News:

If you click the "Log In" button and get an error, use this URL to display the forum home page: https://thehaikufoundation.org/forum_sm/

Update any bookmarks you have for the forum to use this URL--not a similar URL that includes "www."
___________
Welcome to The Haiku Foundation forum! Some features and boards are available only to registered members who are logged in. To register, click Register in the main menu below. Click Login to login. Please use a Report to Moderator link to report any problems with a board or a topic.

Main Menu

Sea Shell Game 1

Started by John McManus, October 08, 2011, 08:17:52 AM

Previous topic - Next topic

John McManus

Well, that's 3 votes for each poem now! Anyone else gonna join in and resolve the deadlock?

Thanks for adding your voice Col.

warmest,
John

chibi575

Tie-breaker?

Peggy... well... because she was our mentor for the Northwest Georgia Haiku Circle, Pinecone... good old American Know Who (as they say).

(voted at John's behest)

知美

John McManus

I wouldn't say it was a behest. An invitation perhaps would be a better way to describe it ;)

Thanks for chiming in.

warmest,
John

chibi575

知美

John McManus

Well, there's been no activity on here since Chibi's last post a week ago, so I will leave this open to anyone who wants to contribute until the weekend then I will lock the thread and start with the next game.

The votes stand at the minute as 4 votes to Peggy and 3 votes to Robert.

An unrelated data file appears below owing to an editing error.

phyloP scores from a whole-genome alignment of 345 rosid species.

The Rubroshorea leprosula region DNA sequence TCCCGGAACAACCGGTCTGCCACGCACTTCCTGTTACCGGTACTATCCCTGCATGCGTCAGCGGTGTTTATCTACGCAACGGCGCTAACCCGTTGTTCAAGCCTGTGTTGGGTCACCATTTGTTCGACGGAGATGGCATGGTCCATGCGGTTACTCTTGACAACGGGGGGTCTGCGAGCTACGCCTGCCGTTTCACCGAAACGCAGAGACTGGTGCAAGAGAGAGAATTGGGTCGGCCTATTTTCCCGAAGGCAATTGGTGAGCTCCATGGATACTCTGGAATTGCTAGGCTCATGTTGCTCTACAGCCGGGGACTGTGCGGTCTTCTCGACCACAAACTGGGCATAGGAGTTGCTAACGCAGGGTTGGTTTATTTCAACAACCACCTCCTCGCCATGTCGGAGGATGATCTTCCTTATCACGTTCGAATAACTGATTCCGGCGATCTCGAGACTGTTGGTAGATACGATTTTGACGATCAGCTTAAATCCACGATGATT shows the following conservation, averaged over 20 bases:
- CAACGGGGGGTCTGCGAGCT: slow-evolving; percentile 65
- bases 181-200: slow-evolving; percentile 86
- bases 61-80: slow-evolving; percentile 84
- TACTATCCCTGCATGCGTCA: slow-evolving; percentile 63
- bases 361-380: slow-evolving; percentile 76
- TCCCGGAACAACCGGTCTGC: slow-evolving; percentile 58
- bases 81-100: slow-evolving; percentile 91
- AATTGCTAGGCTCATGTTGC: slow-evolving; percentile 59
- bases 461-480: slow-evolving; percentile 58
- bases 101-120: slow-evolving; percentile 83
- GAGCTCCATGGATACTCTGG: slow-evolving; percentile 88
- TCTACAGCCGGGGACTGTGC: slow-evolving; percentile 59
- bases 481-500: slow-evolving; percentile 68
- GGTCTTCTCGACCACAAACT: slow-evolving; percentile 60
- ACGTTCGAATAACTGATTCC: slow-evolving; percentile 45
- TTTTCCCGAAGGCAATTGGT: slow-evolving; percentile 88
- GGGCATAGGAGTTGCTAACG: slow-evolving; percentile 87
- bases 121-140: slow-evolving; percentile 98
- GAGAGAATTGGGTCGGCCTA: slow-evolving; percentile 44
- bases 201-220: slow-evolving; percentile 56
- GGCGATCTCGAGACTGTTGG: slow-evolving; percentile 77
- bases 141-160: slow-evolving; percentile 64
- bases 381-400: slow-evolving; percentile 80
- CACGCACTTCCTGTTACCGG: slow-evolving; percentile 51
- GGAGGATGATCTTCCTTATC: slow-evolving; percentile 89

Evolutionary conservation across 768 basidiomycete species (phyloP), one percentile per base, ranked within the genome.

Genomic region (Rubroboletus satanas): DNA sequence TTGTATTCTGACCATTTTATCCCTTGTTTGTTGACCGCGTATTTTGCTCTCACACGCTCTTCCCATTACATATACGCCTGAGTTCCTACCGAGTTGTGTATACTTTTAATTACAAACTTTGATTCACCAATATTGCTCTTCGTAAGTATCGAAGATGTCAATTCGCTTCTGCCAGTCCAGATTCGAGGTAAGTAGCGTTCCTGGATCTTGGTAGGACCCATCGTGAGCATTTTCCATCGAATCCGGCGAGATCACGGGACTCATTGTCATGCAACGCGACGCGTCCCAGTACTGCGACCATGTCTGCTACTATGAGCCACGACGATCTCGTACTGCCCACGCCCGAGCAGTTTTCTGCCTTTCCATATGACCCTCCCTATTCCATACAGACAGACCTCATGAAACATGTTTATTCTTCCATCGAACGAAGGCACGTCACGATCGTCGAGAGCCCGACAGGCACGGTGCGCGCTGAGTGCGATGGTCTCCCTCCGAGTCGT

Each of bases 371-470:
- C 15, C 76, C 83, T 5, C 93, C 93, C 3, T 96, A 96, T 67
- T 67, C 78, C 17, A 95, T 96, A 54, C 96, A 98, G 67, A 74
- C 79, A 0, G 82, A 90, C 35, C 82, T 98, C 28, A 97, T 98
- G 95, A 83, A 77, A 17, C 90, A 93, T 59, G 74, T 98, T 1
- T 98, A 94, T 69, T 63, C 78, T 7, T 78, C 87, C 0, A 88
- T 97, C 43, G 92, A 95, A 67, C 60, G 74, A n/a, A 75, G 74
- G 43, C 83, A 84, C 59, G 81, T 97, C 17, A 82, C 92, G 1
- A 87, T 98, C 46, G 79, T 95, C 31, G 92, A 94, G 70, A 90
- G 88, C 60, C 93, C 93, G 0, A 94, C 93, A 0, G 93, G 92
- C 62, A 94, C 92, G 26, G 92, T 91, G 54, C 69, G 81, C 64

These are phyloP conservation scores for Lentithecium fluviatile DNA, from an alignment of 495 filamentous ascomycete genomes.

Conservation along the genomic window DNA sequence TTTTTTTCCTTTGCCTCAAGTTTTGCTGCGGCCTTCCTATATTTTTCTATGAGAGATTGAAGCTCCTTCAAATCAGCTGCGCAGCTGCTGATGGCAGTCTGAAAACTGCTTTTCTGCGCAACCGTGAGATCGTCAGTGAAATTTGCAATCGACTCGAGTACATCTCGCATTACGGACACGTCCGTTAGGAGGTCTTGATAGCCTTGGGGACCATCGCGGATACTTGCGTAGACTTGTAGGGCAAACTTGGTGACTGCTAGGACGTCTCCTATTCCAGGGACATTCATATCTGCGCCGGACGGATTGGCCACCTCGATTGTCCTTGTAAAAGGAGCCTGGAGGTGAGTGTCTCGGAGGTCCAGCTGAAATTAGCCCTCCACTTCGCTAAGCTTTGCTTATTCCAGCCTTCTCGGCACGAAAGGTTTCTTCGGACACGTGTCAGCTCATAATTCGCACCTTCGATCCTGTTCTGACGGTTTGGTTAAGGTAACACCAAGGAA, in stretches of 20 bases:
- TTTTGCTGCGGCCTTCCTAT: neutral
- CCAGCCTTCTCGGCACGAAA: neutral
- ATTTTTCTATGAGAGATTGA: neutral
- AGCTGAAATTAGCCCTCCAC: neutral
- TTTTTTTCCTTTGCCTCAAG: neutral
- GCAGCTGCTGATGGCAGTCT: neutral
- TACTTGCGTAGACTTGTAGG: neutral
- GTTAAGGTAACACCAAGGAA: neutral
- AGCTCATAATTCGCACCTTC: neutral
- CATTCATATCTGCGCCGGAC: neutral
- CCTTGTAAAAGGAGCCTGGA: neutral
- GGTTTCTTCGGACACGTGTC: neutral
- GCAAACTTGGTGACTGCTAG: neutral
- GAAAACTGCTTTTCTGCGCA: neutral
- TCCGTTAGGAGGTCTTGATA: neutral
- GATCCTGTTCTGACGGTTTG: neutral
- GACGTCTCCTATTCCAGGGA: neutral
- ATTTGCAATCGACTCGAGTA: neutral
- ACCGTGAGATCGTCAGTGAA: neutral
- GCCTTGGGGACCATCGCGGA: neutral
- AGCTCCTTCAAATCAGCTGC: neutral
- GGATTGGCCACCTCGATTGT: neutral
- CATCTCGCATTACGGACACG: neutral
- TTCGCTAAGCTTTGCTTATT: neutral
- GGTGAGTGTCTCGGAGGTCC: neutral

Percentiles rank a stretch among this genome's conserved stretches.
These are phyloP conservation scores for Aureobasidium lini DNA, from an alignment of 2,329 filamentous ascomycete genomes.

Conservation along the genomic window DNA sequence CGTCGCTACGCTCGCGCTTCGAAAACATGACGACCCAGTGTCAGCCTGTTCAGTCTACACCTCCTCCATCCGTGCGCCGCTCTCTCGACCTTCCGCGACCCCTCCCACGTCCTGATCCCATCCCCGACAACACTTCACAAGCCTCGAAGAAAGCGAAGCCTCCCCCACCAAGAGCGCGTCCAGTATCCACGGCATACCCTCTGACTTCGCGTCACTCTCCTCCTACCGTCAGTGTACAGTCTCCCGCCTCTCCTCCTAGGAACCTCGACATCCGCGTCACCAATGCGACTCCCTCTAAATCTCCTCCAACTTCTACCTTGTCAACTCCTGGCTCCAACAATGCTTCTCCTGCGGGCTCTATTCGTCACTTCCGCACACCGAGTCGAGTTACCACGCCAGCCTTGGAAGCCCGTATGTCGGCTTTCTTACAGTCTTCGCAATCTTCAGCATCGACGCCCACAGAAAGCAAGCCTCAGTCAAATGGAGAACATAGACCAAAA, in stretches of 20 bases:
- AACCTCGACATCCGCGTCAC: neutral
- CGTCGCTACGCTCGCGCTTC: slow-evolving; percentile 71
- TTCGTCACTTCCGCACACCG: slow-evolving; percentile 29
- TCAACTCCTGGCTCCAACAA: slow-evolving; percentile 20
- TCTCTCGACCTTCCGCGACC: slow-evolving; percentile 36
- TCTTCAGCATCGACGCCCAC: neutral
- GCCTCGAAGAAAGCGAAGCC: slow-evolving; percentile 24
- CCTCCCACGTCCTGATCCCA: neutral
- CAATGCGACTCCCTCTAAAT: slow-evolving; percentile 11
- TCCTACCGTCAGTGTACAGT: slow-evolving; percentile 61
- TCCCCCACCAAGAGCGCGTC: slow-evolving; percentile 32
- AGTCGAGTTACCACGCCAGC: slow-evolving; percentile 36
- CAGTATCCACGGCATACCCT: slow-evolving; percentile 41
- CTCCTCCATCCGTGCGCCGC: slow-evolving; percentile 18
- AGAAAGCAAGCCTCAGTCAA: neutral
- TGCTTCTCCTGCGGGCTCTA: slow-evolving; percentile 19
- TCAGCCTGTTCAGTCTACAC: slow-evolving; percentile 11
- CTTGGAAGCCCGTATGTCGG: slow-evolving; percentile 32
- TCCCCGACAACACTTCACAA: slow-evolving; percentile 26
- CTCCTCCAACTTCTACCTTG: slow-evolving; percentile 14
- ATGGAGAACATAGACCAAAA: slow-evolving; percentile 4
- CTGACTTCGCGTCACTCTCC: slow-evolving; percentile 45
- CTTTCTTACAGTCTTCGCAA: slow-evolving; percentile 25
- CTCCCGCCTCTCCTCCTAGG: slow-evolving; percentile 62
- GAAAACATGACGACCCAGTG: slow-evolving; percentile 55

warmest,
John

Adelaide

Osiris
reconstructed
buttercups

Peggy Willis Lyles

wild roses
tarrying beside one
touched by time

Robert Spiess

Robert's haiku gets my vote.  I don't find "tarrying" archaic, possibly because I am used to visiting a village in Westchester County, NY called Tarrytown.  It's a charming village and a place in which one wants to tarry.

I also identify personally with Robert's poem. My take is this:  The poet, seeing wild roses, tarries beside one wild rose which has been touched by time, that is, not as fresh as the others.  It also can mean that the poet is the one touched by time, that is not as fresh as he used to be. The roses are new and fresh and he is getting older, or perhaps Robert meant that both he and the roses are getting older and no longer young. When you reach my age you think of things like this.

I don't know if I would agree with Alan and refer to 1997 as another era.  14 years seems a bit too short to be an era, but then, that's probably because  I think of 14 years as just happening yesterday.

Adelaide

Köy Deli

I like the mythology and symbolism in Peggy's, but prefer Bob's in the end for its lack of such allusion, which makes it more to me... self-contained. Also the 'archaic' tarrying is a word I love and seems to me a perfect fit here, and a word which also, albeit indirectly, has mythological allusions all of its own (The Curse of Christ 'tarry till I come again' and the legend of The Wandering Jew) which I use in some poems of my own.

So, my vote to Bob :)
I am a diviner, but a poor one.

KÖY DELI
aka: Steve Mangan
Turkey

John McManus

Thanks Adelaide and Steve for joining in. I enjoyed both your posts and hope you will take part in the next game which I will post tomorrow.

I will now close this thread and declare Robert Speiss the winner with five votes.

Thanks to all who participated!

warmest,
John 

SMF spam blocked by CleanTalk